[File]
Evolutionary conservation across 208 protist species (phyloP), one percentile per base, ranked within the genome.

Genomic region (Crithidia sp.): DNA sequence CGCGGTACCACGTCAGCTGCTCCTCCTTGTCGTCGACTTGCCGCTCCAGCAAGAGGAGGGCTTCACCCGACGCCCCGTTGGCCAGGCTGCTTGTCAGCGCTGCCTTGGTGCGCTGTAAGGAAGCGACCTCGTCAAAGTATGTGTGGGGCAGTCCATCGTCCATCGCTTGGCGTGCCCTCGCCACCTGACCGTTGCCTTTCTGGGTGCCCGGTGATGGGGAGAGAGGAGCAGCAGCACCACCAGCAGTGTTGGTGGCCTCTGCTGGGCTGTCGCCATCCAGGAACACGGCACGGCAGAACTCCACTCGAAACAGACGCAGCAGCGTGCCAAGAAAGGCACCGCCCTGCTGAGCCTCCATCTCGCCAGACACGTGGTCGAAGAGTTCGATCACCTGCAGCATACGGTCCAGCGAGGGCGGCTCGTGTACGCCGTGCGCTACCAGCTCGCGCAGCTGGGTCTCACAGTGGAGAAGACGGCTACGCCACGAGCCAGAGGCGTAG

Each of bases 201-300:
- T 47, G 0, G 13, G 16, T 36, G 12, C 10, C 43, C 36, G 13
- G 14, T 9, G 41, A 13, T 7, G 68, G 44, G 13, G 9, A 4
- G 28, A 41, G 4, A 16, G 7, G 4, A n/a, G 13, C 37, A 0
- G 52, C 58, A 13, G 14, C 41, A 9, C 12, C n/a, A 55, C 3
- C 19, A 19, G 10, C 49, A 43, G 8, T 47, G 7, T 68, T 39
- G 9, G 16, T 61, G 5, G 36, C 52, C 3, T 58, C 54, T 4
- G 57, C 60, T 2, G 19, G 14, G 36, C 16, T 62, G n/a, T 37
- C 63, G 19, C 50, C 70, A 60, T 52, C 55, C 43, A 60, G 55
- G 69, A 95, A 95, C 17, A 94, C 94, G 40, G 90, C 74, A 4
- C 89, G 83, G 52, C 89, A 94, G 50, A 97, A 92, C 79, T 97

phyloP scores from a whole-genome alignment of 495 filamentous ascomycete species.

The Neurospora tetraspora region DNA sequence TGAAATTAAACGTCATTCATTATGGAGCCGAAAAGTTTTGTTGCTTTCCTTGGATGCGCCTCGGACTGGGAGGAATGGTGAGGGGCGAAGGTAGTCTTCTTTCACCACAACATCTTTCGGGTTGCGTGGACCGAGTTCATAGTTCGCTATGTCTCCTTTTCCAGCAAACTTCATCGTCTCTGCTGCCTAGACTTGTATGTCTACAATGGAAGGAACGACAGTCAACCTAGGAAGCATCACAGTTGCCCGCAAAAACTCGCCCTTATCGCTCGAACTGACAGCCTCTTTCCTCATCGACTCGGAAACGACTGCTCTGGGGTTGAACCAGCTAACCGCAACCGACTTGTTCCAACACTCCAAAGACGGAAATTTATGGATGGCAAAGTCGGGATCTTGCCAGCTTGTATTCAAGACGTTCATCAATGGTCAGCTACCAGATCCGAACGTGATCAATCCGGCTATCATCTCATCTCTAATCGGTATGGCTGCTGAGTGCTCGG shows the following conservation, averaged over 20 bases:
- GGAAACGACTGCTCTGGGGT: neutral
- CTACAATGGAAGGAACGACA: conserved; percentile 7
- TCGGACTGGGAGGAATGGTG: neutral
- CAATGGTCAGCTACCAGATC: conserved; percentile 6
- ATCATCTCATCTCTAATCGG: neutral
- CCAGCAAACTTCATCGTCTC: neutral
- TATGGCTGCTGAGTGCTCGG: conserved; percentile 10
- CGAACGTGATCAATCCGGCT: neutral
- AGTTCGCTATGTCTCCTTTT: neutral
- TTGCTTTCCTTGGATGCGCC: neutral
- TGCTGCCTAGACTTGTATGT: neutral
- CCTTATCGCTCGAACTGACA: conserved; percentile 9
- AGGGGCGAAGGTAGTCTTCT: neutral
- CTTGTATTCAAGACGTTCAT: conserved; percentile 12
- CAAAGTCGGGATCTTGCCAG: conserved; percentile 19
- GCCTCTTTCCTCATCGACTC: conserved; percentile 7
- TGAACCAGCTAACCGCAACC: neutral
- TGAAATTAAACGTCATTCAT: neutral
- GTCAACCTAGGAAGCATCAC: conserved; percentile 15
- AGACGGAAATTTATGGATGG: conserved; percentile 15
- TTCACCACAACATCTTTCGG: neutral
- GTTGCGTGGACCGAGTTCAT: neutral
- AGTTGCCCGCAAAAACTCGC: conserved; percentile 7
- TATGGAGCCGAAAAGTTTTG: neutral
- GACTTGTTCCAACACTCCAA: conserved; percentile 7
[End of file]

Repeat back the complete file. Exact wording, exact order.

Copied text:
Evolutionary conservation across 208 protist species (phyloP), one percentile per base, ranked within the genome.

Genomic region (Crithidia sp.): DNA sequence CGCGGTACCACGTCAGCTGCTCCTCCTTGTCGTCGACTTGCCGCTCCAGCAAGAGGAGGGCTTCACCCGACGCCCCGTTGGCCAGGCTGCTTGTCAGCGCTGCCTTGGTGCGCTGTAAGGAAGCGACCTCGTCAAAGTATGTGTGGGGCAGTCCATCGTCCATCGCTTGGCGTGCCCTCGCCACCTGACCGTTGCCTTTCTGGGTGCCCGGTGATGGGGAGAGAGGAGCAGCAGCACCACCAGCAGTGTTGGTGGCCTCTGCTGGGCTGTCGCCATCCAGGAACACGGCACGGCAGAACTCCACTCGAAACAGACGCAGCAGCGTGCCAAGAAAGGCACCGCCCTGCTGAGCCTCCATCTCGCCAGACACGTGGTCGAAGAGTTCGATCACCTGCAGCATACGGTCCAGCGAGGGCGGCTCGTGTACGCCGTGCGCTACCAGCTCGCGCAGCTGGGTCTCACAGTGGAGAAGACGGCTACGCCACGAGCCAGAGGCGTAG

Each of bases 201-300:
- T 47, G 0, G 13, G 16, T 36, G 12, C 10, C 43, C 36, G 13
- G 14, T 9, G 41, A 13, T 7, G 68, G 44, G 13, G 9, A 4
- G 28, A 41, G 4, A 16, G 7, G 4, A n/a, G 13, C 37, A 0
- G 52, C 58, A 13, G 14, C 41, A 9, C 12, C n/a, A 55, C 3
- C 19, A 19, G 10, C 49, A 43, G 8, T 47, G 7, T 68, T 39
- G 9, G 16, T 61, G 5, G 36, C 52, C 3, T 58, C 54, T 4
- G 57, C 60, T 2, G 19, G 14, G 36, C 16, T 62, G n/a, T 37
- C 63, G 19, C 50, C 70, A 60, T 52, C 55, C 43, A 60, G 55
- G 69, A 95, A 95, C 17, A 94, C 94, G 40, G 90, C 74, A 4
- C 89, G 83, G 52, C 89, A 94, G 50, A 97, A 92, C 79, T 97

phyloP scores from a whole-genome alignment of 495 filamentous ascomycete species.

The Neurospora tetraspora region DNA sequence TGAAATTAAACGTCATTCATTATGGAGCCGAAAAGTTTTGTTGCTTTCCTTGGATGCGCCTCGGACTGGGAGGAATGGTGAGGGGCGAAGGTAGTCTTCTTTCACCACAACATCTTTCGGGTTGCGTGGACCGAGTTCATAGTTCGCTATGTCTCCTTTTCCAGCAAACTTCATCGTCTCTGCTGCCTAGACTTGTATGTCTACAATGGAAGGAACGACAGTCAACCTAGGAAGCATCACAGTTGCCCGCAAAAACTCGCCCTTATCGCTCGAACTGACAGCCTCTTTCCTCATCGACTCGGAAACGACTGCTCTGGGGTTGAACCAGCTAACCGCAACCGACTTGTTCCAACACTCCAAAGACGGAAATTTATGGATGGCAAAGTCGGGATCTTGCCAGCTTGTATTCAAGACGTTCATCAATGGTCAGCTACCAGATCCGAACGTGATCAATCCGGCTATCATCTCATCTCTAATCGGTATGGCTGCTGAGTGCTCGG shows the following conservation, averaged over 20 bases:
- GGAAACGACTGCTCTGGGGT: neutral
- CTACAATGGAAGGAACGACA: conserved; percentile 7
- TCGGACTGGGAGGAATGGTG: neutral
- CAATGGTCAGCTACCAGATC: conserved; percentile 6
- ATCATCTCATCTCTAATCGG: neutral
- CCAGCAAACTTCATCGTCTC: neutral
- TATGGCTGCTGAGTGCTCGG: conserved; percentile 10
- CGAACGTGATCAATCCGGCT: neutral
- AGTTCGCTATGTCTCCTTTT: neutral
- TTGCTTTCCTTGGATGCGCC: neutral
- TGCTGCCTAGACTTGTATGT: neutral
- CCTTATCGCTCGAACTGACA: conserved; percentile 9
- AGGGGCGAAGGTAGTCTTCT: neutral
- CTTGTATTCAAGACGTTCAT: conserved; percentile 12
- CAAAGTCGGGATCTTGCCAG: conserved; percentile 19
- GCCTCTTTCCTCATCGACTC: conserved; percentile 7
- TGAACCAGCTAACCGCAACC: neutral
- TGAAATTAAACGTCATTCAT: neutral
- GTCAACCTAGGAAGCATCAC: conserved; percentile 15
- AGACGGAAATTTATGGATGG: conserved; percentile 15
- TTCACCACAACATCTTTCGG: neutral
- GTTGCGTGGACCGAGTTCAT: neutral
- AGTTGCCCGCAAAAACTCGC: conserved; percentile 7
- TATGGAGCCGAAAAGTTTTG: neutral
- GACTTGTTCCAACACTCCAA: conserved; percentile 7